Photo: Charles Dharapak / AP Photo
President Obama spent four years of his childhood in Indonesia in the 1960s, and recently made an official presidential visit to the southeast Asian archipelago. But what excited the most public attention in Jakarta were not any diplomatic initiatives he proposed, but what he said he missed from his time there. And what he missed was bakso.
Bakso (a.k.a. bakmi) is Indonesia's premier street food, a soup that can contain any number of things, but always includes meatballs -- which are also called bakso. Confused? This soup is sold from stalls in the street, from trucks, and, most memorably, by vendors who ride bicycles that have a bakso-assembling set-ups attached to the front, complete with little steam-table tubs heated by Sterno flames or charcoal.
The meatballs themselves are usually made with finely ground beef, but can also be composed of chicken, fish or shrimp. Sometimes, they're formed from bovine variety meats like tendon and liver. But the quintessential feature of these orbs -- which can be as small as marbles or as large as tennis balls -- is that the meat is extended with tapioca flour, which gives the meatballs a bouncy consistency.
Once the bakso have been deposited in the bakso, the soup is filled out with a wealth of other ingredients, and the diner is usually given some choice. Noodles, definitely. Sometimes egg noodles, sometimes rice noodles. Other additions include fried wontons, bean sprouts, various greens, crisp shallots and marinated mushrooms. It's up to you to squirt in the condiments, which include katjap, the forerunner of ketchup. Bakso (the soup) is considered Chinese in origin, but the Indonesians have mutated the hell out of it.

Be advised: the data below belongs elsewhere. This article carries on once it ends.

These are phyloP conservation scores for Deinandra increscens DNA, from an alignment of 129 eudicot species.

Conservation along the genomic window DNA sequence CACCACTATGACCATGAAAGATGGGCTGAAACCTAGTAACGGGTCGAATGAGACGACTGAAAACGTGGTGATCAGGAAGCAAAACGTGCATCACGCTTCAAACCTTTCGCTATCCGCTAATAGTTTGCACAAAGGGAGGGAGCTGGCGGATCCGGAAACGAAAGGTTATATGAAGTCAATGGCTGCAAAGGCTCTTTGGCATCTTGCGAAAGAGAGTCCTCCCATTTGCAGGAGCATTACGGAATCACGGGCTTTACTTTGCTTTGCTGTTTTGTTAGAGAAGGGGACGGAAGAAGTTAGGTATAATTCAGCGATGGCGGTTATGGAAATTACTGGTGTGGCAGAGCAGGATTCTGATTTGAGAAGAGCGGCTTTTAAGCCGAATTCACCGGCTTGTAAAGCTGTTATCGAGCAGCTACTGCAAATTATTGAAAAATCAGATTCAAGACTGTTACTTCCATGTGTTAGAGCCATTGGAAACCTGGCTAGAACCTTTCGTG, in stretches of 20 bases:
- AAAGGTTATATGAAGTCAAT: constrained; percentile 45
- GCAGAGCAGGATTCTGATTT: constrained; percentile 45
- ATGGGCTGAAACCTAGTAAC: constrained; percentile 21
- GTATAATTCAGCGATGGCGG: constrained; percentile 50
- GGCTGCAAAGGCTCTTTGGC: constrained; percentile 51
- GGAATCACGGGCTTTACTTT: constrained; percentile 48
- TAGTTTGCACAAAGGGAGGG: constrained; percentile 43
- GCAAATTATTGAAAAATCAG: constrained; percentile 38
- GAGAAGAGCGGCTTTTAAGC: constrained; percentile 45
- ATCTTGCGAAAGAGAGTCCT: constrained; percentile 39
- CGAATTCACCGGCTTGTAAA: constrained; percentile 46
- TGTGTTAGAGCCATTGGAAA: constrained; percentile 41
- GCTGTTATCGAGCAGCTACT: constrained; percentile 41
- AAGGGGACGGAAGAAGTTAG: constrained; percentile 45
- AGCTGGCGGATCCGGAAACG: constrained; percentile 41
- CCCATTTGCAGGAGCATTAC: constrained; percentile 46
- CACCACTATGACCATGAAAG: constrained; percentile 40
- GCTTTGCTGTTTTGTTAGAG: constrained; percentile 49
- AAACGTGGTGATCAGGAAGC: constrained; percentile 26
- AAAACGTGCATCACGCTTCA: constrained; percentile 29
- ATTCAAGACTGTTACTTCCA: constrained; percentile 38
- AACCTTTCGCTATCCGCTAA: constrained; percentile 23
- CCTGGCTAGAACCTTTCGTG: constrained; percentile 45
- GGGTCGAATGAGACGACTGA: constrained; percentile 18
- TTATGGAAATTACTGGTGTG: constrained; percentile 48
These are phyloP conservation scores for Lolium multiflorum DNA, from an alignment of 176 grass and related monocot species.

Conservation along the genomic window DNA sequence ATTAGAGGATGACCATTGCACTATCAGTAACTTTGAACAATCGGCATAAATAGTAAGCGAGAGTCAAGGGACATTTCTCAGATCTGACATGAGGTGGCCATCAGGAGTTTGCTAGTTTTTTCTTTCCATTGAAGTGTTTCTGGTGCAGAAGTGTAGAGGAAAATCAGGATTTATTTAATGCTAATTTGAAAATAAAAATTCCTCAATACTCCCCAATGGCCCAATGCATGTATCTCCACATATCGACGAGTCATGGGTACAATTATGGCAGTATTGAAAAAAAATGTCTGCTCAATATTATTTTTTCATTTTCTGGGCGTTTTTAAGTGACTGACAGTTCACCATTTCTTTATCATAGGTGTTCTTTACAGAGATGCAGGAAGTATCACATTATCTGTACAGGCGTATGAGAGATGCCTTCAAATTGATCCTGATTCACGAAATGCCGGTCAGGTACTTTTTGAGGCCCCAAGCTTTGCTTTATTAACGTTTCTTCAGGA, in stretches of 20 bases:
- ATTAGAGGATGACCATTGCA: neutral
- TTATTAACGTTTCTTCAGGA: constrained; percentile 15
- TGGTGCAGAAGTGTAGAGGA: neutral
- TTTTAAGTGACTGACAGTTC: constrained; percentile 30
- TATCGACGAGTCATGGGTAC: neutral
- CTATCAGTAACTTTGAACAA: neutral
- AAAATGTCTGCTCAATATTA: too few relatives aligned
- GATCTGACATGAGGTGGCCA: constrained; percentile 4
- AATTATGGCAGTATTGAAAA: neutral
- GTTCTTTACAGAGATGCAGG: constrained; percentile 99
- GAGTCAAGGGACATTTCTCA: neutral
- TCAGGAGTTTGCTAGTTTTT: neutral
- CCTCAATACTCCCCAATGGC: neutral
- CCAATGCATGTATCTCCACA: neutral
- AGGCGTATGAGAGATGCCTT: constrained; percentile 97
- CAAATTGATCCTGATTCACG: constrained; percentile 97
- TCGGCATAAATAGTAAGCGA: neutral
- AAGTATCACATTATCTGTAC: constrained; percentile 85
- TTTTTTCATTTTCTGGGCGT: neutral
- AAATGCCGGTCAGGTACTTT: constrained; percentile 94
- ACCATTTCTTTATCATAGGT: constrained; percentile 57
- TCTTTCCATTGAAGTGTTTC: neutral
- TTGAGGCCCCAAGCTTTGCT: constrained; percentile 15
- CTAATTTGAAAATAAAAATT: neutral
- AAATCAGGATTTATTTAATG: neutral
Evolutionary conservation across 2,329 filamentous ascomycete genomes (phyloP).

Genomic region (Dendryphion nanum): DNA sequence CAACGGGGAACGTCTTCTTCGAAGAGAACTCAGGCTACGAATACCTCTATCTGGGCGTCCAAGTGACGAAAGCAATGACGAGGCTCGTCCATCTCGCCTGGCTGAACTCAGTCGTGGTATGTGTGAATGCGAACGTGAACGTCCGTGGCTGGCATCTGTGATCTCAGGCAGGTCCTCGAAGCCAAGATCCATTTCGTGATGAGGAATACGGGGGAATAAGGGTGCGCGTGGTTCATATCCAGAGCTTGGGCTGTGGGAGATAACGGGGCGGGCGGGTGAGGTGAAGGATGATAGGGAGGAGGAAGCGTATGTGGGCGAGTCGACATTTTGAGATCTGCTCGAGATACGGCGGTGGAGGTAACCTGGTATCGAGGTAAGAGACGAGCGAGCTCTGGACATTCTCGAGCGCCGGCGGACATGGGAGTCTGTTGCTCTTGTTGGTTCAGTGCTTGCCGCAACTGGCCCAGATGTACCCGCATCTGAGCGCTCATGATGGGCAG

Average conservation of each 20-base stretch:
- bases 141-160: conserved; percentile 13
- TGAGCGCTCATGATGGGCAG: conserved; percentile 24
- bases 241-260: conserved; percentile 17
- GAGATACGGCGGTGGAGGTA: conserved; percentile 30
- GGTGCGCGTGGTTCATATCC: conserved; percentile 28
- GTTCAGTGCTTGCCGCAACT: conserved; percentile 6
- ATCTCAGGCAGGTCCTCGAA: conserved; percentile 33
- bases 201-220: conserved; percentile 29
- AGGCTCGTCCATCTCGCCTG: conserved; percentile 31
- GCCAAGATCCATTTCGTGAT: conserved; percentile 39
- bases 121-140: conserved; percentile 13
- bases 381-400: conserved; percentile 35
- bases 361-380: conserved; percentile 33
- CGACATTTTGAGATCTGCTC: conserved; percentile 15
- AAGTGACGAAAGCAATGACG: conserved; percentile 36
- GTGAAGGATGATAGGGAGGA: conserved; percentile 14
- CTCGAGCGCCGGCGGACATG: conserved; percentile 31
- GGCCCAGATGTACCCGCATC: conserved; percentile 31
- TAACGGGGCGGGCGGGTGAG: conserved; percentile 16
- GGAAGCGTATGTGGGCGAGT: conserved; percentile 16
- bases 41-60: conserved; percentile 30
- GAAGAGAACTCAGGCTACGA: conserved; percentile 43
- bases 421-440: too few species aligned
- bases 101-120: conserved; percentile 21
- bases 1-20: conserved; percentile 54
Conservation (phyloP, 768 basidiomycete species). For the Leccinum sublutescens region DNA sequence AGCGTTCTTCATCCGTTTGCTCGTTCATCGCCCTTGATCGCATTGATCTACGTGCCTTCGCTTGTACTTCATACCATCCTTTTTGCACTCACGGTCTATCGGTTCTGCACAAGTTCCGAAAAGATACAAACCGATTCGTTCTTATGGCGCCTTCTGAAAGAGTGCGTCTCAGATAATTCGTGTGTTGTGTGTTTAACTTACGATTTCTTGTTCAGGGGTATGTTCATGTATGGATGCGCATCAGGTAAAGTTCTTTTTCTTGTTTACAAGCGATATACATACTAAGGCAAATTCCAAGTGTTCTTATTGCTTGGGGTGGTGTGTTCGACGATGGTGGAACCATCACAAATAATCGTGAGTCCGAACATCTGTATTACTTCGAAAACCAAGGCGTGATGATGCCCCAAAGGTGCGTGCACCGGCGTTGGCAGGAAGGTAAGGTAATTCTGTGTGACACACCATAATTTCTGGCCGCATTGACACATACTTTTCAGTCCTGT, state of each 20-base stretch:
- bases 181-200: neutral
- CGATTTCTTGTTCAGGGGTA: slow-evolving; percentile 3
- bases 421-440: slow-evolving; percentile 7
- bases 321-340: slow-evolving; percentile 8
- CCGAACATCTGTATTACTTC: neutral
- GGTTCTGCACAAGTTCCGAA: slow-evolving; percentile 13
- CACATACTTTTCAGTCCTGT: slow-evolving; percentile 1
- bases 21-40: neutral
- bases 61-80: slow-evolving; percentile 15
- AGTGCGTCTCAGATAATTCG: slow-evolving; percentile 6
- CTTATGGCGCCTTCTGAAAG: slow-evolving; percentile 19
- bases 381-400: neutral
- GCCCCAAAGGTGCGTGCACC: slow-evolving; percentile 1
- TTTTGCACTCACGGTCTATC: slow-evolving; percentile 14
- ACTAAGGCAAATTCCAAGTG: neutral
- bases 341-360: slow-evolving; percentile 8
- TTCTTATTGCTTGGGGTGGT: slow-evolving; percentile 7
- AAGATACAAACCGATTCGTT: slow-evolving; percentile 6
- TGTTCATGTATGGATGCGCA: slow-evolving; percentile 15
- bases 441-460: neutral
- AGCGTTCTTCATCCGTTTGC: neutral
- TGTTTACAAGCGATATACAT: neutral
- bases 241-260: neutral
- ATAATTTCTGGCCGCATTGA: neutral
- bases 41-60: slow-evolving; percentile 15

The president finally got his bakso, served at a gala state banquet flanked by Indonesian dignitaries. I can almost guarantee it wasn't as good as the kind you get in the streets of Jakarta.
Since I'm a New York City-based critic, I can recommend a few places to get basko here, though it's not easy to find. That's because, while the city has a wealth of Thai, Malaysian, and Vietnamese joints, Indonesian eateries are few and far between. Our most prominent and long-running place, Bali Nusa Indah (651 Ninth Avenue, 212-974-1875) in Hell's Kitchen, serves a simple version containing beef balls and a choice of egg or rice noodles. In Greenwich Village, tiny cafe Satay Junction offers a rudimentary rendition with beef balls and the egg noodles called mee. Over in Brooklyn another old-timer, Java Indonesian Rijsttafel (455 Seventh Avenue, 718-832-4583) in Park Slope, has a more elaborate bakso featuring bean curd, celery, crisp fried onions and beef meatballs. Though there are several Indonesian restaurants in Elmhurst, Queens (Upi Jaya, Bromo Satay House, and Minangasli are three), they tend to serve Sumatran food, which doesn't include bakso.